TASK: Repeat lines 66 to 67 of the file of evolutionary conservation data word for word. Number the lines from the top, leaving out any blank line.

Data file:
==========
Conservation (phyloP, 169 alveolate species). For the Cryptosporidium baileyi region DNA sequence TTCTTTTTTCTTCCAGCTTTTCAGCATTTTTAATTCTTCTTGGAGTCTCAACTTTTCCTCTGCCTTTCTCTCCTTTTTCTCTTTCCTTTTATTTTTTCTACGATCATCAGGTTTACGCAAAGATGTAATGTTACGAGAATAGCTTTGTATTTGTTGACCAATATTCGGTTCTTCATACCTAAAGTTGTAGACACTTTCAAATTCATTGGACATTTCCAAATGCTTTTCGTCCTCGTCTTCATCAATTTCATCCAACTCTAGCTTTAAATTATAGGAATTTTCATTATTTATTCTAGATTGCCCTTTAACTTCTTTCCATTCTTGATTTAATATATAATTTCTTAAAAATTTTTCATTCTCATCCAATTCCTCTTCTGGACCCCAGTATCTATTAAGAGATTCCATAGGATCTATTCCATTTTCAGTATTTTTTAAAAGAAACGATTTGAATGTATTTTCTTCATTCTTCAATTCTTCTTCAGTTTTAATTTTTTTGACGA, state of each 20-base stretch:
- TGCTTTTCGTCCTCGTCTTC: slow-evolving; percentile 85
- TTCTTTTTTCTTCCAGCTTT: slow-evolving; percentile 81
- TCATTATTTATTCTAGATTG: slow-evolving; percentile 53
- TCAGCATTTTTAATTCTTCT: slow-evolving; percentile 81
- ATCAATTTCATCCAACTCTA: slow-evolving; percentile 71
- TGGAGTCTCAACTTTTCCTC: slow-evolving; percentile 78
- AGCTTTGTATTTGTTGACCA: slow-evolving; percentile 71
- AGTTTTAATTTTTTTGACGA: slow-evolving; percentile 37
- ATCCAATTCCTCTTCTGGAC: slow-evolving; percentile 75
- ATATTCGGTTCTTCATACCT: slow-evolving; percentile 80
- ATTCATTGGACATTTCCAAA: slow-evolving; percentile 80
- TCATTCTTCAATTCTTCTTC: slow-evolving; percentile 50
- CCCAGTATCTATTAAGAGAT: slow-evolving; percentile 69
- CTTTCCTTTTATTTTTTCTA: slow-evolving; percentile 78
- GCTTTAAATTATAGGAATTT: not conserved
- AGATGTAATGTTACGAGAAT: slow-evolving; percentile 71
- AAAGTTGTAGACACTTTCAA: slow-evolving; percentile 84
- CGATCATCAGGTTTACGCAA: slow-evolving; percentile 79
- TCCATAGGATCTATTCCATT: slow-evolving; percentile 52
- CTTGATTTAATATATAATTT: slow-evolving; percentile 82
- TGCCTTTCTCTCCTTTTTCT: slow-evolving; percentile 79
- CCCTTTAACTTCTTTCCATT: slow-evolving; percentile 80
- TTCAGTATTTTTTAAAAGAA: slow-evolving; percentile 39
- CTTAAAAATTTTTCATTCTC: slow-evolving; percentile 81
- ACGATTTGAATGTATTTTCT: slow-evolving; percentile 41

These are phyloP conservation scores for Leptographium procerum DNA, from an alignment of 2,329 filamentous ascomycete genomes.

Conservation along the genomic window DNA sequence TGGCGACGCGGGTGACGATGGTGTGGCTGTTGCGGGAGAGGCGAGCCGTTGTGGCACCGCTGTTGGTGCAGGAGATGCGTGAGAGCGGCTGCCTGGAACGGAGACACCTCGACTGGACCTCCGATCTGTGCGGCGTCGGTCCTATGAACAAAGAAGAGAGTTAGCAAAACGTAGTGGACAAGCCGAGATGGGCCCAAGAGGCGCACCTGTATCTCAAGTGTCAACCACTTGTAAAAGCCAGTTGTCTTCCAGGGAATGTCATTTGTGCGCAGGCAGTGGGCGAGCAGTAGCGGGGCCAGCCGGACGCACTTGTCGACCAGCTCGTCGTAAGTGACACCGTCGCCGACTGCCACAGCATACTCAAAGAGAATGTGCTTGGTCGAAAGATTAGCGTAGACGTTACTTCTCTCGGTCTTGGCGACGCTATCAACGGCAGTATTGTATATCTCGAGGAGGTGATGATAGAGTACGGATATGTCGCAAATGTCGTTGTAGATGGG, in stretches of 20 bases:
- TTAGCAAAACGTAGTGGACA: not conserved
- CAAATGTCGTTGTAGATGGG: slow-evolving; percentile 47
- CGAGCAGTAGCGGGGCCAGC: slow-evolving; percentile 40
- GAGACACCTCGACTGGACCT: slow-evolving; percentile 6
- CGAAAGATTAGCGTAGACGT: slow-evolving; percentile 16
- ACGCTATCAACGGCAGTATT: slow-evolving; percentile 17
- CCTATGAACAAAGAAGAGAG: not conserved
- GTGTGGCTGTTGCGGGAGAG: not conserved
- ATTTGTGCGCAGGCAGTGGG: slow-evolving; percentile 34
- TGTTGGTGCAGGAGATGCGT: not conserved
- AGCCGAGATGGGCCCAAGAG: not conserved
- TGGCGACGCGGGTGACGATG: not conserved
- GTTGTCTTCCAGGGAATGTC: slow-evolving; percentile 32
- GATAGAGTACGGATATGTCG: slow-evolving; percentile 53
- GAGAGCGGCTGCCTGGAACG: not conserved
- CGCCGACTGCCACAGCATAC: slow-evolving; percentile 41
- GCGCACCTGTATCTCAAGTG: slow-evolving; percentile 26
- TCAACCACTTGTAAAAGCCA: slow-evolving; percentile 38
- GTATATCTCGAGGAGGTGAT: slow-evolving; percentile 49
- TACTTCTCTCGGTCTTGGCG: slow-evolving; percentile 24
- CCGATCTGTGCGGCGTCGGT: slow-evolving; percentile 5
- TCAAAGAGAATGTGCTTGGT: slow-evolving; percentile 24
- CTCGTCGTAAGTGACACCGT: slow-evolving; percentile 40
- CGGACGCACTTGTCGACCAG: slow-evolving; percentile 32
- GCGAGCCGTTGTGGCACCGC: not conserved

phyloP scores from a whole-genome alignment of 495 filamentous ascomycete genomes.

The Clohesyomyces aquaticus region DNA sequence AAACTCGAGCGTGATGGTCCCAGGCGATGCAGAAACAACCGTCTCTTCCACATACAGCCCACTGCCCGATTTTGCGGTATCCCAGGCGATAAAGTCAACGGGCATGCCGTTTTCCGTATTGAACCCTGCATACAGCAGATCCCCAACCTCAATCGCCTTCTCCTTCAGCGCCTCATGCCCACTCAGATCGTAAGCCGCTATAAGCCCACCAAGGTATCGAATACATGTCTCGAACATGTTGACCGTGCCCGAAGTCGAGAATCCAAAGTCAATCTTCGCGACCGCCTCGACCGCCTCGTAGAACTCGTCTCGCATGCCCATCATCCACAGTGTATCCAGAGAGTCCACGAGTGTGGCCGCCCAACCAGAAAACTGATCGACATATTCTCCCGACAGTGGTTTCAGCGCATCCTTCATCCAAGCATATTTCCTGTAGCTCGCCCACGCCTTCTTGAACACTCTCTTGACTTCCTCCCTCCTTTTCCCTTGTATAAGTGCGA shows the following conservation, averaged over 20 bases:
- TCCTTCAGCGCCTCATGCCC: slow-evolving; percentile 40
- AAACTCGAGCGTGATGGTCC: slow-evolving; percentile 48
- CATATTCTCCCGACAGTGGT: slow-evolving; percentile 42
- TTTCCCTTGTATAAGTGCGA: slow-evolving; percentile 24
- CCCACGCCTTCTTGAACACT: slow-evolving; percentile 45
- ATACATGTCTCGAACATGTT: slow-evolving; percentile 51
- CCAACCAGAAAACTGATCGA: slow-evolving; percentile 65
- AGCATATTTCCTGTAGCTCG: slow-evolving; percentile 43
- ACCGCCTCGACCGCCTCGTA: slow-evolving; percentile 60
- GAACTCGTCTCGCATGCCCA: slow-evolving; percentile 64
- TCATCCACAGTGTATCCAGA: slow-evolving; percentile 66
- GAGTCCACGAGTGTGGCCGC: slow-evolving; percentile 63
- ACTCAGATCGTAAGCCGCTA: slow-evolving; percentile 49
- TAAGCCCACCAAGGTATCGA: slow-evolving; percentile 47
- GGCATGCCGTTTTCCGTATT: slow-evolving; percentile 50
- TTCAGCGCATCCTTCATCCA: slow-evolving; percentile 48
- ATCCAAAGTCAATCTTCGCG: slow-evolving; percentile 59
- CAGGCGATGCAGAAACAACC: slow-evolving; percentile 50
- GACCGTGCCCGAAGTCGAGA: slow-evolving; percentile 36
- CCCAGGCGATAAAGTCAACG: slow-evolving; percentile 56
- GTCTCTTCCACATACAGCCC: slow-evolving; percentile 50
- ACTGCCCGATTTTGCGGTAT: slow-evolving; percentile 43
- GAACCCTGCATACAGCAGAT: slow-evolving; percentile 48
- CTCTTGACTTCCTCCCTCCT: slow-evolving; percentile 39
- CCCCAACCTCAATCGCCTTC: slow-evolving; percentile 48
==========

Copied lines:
- TCATCCACAGTGTATCCAGA: slow-evolving; percentile 66
- GAGTCCACGAGTGTGGCCGC: slow-evolving; percentile 63